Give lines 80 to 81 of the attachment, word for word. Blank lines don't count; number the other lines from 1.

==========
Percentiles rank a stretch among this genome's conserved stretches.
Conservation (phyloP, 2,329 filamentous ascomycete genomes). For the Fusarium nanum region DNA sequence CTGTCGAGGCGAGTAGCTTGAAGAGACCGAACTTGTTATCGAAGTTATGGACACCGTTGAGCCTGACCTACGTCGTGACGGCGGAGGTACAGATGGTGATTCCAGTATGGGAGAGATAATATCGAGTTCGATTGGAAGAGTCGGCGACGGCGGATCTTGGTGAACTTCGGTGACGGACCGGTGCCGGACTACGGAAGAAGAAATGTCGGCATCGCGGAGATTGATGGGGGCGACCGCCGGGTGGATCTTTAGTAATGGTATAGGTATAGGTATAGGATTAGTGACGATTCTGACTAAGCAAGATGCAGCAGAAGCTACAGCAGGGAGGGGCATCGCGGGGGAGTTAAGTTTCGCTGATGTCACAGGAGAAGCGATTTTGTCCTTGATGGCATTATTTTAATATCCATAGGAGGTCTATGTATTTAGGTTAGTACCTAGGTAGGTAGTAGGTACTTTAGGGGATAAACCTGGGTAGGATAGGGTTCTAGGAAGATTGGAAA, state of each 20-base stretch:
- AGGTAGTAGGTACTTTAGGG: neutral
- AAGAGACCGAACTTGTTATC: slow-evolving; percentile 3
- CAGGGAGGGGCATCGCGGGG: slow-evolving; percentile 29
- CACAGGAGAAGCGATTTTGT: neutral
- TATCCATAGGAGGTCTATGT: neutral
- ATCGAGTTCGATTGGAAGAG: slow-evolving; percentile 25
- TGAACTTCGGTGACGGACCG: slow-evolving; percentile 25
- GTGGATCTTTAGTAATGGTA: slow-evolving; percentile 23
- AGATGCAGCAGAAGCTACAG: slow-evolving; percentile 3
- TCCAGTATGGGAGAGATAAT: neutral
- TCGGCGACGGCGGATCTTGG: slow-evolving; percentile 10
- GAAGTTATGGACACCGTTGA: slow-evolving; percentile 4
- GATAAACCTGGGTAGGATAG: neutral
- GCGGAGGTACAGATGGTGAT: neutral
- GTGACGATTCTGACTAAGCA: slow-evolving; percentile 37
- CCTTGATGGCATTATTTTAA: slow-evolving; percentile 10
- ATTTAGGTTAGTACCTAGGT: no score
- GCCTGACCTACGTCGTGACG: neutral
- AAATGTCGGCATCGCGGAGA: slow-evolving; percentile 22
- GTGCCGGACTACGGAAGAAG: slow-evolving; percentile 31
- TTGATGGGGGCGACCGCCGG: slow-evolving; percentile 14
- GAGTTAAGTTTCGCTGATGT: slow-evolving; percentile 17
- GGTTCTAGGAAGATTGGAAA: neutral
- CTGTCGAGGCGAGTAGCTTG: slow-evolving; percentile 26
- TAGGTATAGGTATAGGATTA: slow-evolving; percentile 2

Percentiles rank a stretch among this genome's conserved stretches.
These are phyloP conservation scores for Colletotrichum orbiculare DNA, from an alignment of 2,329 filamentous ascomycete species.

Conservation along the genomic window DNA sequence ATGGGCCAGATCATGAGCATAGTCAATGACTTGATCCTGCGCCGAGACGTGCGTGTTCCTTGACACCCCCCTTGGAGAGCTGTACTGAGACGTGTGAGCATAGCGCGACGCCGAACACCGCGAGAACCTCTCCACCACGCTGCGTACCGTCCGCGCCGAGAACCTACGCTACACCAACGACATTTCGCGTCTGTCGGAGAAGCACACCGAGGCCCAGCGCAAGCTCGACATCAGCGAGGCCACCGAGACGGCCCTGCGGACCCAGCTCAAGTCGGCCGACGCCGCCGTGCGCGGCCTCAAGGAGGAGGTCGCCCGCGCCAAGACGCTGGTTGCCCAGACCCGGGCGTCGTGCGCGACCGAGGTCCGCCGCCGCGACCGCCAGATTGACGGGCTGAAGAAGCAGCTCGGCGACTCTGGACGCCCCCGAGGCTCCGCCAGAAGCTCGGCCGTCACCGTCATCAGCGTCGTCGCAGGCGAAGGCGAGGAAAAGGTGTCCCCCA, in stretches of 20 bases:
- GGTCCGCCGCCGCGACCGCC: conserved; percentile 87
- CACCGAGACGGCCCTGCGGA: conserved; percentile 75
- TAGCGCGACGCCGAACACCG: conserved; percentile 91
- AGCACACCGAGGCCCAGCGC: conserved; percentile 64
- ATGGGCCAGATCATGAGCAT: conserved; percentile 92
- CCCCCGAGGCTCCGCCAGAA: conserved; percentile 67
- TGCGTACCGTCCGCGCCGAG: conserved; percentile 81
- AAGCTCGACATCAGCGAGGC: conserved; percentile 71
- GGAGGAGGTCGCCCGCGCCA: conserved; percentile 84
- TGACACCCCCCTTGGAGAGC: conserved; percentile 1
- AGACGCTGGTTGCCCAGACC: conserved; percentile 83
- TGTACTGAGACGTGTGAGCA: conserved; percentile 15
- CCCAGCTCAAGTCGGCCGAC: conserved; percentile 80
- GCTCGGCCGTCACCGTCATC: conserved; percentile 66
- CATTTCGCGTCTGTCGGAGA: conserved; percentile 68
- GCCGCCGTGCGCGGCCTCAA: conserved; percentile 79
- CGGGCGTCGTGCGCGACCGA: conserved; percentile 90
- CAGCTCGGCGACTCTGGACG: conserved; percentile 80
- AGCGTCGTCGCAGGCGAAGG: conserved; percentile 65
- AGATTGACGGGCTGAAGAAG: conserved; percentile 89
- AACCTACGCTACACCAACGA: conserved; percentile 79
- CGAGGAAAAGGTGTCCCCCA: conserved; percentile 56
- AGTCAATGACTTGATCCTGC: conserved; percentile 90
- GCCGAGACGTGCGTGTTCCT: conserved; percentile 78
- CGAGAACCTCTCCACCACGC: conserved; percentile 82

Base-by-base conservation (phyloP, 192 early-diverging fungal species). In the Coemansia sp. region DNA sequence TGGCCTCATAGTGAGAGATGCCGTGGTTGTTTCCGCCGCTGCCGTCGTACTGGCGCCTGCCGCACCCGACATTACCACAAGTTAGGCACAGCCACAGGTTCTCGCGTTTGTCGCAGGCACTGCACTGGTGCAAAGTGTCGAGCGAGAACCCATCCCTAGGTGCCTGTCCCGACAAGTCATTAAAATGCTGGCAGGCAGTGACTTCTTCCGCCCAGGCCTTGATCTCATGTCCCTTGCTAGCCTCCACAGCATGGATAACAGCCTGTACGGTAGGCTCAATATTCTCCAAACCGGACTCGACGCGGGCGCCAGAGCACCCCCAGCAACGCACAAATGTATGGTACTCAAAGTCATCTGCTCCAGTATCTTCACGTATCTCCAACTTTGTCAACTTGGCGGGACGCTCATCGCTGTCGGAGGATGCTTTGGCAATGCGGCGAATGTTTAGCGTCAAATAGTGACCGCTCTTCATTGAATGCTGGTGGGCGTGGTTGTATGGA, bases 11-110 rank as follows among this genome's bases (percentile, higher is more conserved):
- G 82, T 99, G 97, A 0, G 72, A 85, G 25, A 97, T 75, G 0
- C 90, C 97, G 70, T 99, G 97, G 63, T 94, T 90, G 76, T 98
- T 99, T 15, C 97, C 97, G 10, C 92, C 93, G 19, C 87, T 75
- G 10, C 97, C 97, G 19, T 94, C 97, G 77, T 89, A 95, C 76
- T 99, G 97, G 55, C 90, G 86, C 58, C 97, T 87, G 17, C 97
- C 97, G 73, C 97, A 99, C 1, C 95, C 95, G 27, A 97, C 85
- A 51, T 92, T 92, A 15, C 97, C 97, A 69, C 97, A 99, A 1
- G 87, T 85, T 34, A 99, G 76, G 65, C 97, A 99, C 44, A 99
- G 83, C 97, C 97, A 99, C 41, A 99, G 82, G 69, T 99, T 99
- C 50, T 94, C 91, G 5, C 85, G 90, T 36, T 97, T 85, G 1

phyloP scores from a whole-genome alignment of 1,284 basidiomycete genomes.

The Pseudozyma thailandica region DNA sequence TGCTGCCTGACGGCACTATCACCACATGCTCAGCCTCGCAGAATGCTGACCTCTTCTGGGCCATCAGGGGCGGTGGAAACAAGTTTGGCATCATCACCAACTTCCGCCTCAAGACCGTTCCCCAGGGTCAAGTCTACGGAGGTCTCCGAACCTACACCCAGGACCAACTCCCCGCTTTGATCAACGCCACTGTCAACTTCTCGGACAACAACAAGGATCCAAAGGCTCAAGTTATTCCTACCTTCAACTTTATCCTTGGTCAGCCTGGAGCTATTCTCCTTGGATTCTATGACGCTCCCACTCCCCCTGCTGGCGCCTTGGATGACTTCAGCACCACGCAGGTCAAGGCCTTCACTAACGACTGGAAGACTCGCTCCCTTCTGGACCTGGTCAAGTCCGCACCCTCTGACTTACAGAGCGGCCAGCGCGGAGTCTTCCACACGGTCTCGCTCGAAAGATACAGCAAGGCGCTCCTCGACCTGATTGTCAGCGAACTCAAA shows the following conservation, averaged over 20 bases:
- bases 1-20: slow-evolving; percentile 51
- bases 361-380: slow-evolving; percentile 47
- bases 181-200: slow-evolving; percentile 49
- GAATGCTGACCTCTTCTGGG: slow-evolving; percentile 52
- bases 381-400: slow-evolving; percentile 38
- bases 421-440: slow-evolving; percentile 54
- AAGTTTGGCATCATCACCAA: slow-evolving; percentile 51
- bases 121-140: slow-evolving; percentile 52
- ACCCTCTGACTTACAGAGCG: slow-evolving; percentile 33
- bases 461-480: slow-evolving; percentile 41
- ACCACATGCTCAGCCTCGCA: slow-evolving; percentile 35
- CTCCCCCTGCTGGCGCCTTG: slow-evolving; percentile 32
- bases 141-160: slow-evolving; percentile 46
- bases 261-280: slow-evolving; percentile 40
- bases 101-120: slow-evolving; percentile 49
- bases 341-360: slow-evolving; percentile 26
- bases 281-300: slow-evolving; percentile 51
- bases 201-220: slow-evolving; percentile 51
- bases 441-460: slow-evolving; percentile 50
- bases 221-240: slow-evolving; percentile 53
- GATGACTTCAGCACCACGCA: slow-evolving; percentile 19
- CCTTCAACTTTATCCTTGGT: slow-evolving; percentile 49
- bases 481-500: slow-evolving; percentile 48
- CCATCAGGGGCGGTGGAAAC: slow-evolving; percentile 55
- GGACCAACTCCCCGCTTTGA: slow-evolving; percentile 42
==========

- CTCCCCCTGCTGGCGCCTTG: slow-evolving; percentile 32
- bases 141-160: slow-evolving; percentile 46